Broken discs in both systems emit lightning-like discharges of energy. In the Tron system, a program whose disc has been fractured is able to survive, and the shards may contain fragments of information known to the disc's owner. The only discs currently known to have been broken, belonging to Sark and Abraxas, were broken by impacts from other discs. Losing one's disk does not mean immediate death to a program, but he/she will be subject to termination by the Grid's security. Rinzler, despite losing both his discs, was still able to remain functional.
Functions and capabilities
Identity discs have two primary functions: as weapons and for storing information. Discs have been worn by basics, ISOs, and users. Although a human being is a far more complex entity than a basic program, digitized users, who have only been known to arrive without discs, still appear to need them during prolonged stays on the Grid.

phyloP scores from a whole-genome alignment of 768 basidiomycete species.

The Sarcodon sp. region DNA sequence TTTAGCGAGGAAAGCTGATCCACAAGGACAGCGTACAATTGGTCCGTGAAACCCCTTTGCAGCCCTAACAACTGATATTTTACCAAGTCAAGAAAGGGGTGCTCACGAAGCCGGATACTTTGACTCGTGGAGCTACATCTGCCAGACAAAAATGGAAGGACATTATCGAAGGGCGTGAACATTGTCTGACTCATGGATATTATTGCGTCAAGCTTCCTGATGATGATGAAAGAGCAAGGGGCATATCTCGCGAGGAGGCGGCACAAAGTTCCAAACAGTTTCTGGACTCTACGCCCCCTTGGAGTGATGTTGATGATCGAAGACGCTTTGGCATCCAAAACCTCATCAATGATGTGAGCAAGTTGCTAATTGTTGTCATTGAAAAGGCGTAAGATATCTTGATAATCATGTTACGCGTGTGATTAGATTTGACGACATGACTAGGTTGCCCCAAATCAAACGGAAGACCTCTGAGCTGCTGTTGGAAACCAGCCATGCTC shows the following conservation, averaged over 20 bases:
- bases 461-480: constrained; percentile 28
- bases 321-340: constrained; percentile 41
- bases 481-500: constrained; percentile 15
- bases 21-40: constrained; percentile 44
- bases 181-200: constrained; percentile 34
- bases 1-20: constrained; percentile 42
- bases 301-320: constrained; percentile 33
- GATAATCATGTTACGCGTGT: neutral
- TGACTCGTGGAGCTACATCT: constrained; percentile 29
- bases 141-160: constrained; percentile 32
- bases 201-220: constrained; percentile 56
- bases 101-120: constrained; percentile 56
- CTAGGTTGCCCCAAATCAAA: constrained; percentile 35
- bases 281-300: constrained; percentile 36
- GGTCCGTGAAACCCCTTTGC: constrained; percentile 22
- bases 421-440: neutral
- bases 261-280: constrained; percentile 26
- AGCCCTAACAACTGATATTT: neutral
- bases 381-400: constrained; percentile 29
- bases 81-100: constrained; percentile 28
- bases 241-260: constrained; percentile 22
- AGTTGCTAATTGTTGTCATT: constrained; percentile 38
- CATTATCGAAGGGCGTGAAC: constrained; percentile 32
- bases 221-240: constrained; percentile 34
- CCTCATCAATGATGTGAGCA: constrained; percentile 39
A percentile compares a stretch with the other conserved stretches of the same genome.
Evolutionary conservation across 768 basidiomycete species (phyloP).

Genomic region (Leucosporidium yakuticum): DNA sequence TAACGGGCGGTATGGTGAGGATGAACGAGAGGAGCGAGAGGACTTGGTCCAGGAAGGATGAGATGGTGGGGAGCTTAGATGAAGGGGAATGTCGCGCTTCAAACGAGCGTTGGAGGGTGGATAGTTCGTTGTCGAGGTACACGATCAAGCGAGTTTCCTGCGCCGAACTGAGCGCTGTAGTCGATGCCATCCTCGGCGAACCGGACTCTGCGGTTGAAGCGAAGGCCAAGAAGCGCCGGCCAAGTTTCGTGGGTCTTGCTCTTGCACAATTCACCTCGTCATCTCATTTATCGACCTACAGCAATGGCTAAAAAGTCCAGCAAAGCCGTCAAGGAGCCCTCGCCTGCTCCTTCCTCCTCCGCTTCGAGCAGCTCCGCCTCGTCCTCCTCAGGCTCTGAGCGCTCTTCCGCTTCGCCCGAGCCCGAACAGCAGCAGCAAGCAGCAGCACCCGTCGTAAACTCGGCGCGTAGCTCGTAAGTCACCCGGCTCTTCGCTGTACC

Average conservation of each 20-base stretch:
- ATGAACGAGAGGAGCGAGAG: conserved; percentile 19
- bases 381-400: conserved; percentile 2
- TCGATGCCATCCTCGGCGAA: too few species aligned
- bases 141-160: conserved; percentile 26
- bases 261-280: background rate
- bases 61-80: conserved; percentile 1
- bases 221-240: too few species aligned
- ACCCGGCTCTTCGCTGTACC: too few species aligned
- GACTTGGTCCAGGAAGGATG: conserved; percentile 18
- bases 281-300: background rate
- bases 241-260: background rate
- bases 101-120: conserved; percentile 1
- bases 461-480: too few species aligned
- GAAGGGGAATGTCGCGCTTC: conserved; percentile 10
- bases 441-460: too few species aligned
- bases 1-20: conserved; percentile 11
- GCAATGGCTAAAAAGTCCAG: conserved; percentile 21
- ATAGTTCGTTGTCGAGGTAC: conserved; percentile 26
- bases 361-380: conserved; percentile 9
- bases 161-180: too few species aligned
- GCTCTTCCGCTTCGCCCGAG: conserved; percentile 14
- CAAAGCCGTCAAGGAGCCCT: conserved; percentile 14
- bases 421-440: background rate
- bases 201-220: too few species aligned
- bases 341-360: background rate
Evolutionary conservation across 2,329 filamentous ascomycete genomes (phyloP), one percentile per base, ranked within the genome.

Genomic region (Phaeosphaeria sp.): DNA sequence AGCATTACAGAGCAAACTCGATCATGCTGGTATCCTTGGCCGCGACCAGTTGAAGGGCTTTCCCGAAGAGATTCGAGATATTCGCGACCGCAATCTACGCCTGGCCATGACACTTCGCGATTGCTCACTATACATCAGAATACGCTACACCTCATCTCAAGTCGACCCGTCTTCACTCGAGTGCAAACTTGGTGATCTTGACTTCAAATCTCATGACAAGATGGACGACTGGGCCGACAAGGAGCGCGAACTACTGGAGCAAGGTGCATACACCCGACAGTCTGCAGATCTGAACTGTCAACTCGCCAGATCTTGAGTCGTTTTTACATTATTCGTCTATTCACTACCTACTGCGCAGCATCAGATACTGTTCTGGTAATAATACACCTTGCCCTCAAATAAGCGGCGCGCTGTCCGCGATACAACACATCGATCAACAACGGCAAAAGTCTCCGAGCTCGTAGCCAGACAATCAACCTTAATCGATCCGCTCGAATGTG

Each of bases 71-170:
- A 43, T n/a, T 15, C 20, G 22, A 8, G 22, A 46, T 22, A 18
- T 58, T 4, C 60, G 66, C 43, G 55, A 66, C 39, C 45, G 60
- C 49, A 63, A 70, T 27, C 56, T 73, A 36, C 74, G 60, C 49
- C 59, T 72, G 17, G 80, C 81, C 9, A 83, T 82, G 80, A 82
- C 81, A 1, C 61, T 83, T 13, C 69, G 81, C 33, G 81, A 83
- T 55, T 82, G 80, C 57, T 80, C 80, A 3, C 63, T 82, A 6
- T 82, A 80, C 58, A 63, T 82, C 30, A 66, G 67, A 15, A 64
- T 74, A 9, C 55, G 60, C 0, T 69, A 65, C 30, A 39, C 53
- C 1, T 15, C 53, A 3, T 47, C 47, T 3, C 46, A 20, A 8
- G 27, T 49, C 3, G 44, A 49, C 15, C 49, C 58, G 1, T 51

In the ENCOM system, the only programs seen with identity discs are video warriors; noncombatants, such as Yori, appear to function perfectly well without them. Conscripts on the Game Grid were issued discs as a matter of course, and the MCP's troops used them alongside staffs as standard weapons to be used in long-range combat or as hand-held shields to block another's thrown disc. Skilled users can curve a disc's path in a shallow arc to avoid obstacles and strike a target out of their line of sight; experts such as Tron may cause their discs to change direction sharply while in flight. The discs, like their successors on in the Tron system, record "everything you do or learn," and may carry payloads of code designed to be used against a specific program, as when Alan Bradley updated Tron's disc with information that could destroy the MCP. Aside from their storage and weapon capabilities, identity discs are also used to carry information to and from the real world by way of input/output towers.